The ambitious project proposed for Swansea’s waterfront refloats stalled tidal lagoon renewable energy plans, featuring underwater turbines generating 320 megawatts from a 9.5km structure.
It will also feature 1,500 waterfront homes as well as 150 floating homes in the bay, a major floating solar array and major battery storage facility.
The revived lagoon plan is part of the larger proposed Blue Eden project that’s being led by Bridgend-based DST Innovations and a number of business partners, with support from Swansea Council and Associated British Ports.
Made possible by funding from the private sector, the innovative and economy-boosting Blue Eden will be delivered in three phases over 12 years.
Blue Eden project
- A 60,000 sq m manufacturing plant to make high-tech batteries for renewable energy storage
- A battery facility to store the renewable energy produced at Blue Eden and power the site. If constructed now, it would be the world’s largest facility of its kind
- A 72,000 sq m floating solar array anchored in the Queen’s dock area
- A 94,000 sq m data centre storing, processing and providing network capabilities for the critical services
- An oceanic and climate change research centre
- Floating dome structures that will become cultural and scientific centres to be enjoyed by all
- Residential waterfront homes for 5,000 people
- Around 150 floating, highly energy-efficient eco-homes anchored in the water
All the project’s buildings and facilities, including the eco-homes, will be situated alongside the lagoon.
Renewable energy produced on site will power the entire Blue Eden development, including businesses and homes.
Due to the innovation on-site, each home will have up to 20 years’ renewable energy and heat provision included with the sale of the properties.
Tony Miles, Co-founder and Chief Executive of DST Innovations, said: “Blue Eden is an opportunity to create a template for the world to follow – utilising renewable energy and maximising new technologies and thinking to develop not only a place to live and work, but also to thrive.”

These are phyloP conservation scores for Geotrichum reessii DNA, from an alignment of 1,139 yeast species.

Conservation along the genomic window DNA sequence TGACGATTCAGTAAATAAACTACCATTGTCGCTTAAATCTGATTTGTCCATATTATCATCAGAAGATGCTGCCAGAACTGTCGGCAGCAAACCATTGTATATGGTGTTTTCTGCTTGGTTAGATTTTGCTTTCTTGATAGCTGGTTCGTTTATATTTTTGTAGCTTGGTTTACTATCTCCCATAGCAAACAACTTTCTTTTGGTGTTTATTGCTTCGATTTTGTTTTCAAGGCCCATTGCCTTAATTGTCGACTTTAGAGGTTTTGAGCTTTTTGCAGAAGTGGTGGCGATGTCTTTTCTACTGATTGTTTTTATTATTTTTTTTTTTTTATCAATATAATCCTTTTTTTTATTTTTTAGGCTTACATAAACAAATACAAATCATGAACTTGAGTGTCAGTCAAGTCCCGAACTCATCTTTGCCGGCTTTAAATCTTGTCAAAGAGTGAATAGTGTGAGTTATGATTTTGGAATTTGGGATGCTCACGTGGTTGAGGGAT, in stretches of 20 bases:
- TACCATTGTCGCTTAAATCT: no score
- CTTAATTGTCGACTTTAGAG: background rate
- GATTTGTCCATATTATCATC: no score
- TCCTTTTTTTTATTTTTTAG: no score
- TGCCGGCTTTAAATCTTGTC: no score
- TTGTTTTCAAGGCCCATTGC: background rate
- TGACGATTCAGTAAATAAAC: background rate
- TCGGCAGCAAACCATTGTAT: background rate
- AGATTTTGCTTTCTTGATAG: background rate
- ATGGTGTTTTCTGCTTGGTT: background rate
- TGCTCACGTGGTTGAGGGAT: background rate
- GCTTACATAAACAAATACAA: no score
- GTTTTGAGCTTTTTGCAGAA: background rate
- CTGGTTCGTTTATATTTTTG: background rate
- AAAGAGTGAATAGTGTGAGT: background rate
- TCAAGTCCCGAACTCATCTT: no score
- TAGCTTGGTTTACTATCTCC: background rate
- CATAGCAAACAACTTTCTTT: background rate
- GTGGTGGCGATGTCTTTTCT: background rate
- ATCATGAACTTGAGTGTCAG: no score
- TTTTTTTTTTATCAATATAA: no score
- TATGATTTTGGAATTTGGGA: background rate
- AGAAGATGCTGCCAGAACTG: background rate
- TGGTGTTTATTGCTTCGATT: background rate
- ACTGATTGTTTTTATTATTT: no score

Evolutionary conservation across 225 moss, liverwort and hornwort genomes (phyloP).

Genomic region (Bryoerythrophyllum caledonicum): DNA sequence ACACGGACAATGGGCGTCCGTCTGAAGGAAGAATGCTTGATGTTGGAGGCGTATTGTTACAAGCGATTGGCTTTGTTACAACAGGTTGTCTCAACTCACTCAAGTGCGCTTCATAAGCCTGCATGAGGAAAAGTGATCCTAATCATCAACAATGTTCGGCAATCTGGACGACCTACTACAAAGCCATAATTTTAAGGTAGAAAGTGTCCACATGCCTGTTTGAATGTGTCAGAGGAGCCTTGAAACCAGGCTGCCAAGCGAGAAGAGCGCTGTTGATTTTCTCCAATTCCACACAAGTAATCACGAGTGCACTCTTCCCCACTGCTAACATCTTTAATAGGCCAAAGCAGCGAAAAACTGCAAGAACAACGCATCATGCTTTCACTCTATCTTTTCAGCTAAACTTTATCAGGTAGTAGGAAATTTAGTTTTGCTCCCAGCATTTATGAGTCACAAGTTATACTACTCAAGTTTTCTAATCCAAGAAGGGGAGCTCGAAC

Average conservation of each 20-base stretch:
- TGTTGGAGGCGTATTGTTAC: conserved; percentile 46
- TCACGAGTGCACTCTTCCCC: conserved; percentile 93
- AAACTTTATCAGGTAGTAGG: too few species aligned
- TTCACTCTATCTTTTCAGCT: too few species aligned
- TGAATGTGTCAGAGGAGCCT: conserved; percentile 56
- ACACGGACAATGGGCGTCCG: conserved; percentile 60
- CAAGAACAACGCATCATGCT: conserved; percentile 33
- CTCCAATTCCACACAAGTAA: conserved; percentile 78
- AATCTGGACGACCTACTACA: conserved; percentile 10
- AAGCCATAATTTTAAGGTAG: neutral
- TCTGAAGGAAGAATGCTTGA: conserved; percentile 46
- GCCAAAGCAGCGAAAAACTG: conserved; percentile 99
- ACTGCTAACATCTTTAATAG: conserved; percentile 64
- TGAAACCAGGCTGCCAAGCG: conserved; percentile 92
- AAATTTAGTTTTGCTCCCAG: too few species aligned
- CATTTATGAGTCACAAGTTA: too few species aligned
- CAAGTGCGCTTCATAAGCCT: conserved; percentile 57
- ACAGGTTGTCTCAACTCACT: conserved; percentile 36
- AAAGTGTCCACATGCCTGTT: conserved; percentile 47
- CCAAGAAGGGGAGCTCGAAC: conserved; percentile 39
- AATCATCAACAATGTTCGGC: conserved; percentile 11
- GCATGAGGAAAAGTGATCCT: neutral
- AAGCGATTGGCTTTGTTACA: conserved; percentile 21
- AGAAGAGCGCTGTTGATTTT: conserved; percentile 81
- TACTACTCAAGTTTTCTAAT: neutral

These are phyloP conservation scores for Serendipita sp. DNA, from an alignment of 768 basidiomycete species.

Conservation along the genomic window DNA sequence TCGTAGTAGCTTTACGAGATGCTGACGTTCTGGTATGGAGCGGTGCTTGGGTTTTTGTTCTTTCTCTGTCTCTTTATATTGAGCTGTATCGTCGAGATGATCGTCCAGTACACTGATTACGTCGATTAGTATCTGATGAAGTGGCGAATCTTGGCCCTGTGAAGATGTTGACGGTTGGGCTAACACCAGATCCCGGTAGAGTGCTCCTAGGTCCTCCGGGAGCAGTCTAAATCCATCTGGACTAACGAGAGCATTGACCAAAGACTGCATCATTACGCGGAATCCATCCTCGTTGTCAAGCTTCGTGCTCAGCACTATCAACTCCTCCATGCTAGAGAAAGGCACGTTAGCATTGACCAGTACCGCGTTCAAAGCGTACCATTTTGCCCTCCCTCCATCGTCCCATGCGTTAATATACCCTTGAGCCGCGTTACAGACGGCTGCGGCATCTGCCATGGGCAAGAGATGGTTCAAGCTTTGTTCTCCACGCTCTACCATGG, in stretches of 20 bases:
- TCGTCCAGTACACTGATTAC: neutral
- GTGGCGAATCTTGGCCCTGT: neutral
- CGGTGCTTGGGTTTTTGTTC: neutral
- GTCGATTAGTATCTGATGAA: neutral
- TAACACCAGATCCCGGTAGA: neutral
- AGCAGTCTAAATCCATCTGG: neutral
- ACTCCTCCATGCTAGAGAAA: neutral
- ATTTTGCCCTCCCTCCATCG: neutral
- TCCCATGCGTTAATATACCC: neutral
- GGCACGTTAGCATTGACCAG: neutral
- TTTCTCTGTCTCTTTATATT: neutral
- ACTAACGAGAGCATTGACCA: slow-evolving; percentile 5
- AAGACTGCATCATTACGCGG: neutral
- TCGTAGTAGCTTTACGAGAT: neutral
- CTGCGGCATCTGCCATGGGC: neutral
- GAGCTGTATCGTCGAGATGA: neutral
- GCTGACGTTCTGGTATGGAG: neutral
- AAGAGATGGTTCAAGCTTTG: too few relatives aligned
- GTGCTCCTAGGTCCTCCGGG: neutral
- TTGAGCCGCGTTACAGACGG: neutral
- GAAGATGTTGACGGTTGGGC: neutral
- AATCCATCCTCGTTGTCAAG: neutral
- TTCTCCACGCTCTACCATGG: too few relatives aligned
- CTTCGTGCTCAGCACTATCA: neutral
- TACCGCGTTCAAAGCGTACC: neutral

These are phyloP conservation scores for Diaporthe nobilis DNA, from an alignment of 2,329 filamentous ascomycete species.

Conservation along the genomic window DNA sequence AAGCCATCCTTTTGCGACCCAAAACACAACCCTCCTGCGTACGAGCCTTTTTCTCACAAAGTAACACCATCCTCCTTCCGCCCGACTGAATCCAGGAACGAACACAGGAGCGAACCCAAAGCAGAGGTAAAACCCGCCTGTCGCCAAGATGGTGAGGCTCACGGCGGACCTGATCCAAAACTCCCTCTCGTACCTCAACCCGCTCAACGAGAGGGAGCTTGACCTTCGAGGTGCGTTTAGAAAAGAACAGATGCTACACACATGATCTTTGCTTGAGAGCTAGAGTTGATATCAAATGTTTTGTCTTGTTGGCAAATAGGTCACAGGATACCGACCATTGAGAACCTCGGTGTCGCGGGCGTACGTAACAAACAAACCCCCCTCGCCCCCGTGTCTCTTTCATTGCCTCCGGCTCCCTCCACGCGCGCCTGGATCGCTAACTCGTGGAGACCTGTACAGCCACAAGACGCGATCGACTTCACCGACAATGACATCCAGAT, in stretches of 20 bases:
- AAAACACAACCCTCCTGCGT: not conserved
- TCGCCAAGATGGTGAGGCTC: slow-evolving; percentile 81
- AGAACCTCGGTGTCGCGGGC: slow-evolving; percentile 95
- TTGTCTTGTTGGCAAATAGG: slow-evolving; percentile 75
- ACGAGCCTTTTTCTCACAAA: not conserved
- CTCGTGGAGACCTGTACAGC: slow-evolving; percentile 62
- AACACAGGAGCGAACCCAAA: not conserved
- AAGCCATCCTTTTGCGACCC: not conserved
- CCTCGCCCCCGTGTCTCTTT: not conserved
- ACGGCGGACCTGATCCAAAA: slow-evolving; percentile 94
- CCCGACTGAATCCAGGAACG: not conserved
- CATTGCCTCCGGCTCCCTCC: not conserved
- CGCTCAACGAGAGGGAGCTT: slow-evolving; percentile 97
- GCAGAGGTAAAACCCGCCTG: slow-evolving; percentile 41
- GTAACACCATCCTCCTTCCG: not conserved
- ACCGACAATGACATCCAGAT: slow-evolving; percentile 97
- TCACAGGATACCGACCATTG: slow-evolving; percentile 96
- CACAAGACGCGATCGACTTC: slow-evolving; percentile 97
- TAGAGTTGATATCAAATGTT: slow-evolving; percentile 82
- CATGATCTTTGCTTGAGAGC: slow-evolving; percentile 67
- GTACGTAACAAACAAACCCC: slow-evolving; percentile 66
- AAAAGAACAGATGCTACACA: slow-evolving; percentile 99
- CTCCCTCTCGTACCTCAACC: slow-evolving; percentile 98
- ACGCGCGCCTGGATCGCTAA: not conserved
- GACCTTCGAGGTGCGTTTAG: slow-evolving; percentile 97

The project has been developed following discussions based on a vision put forward by a regional task force led by Swansea Council.
Cllr Rob Stewart, Swansea Council Leader, said: “Blue Eden will put Swansea and Wales at the cutting-edge of global renewable energy innovation, helping create thousands of well-paid jobs, significantly cut our carbon footprint and further raise Swansea’s profile across the world as a place to invest.
“I’m delighted that an international consortium led by a Welsh company has developed our Dragon Energy Island vision into a ground-breaking project that delivers so many benefits and builds on the council’s ambition to become a net zero city by 2050.
“This project truly is a game-changer for Swansea, its economy and renewable energy in the UK, and crucially it can be delivered without the need for government subsidies.”
Andrew Harston, Director of Wales and Short Sea Ports for ABP, said: “We are engaged in discussions around the Blue Eden project which could deliver renewable energy, new homes and skilled jobs. This innovative prototype has the potential to be a first for the UK and bring Britain closer to our net zero target.”
Subject to planning consent, Blue Eden work on site could start by early 2023.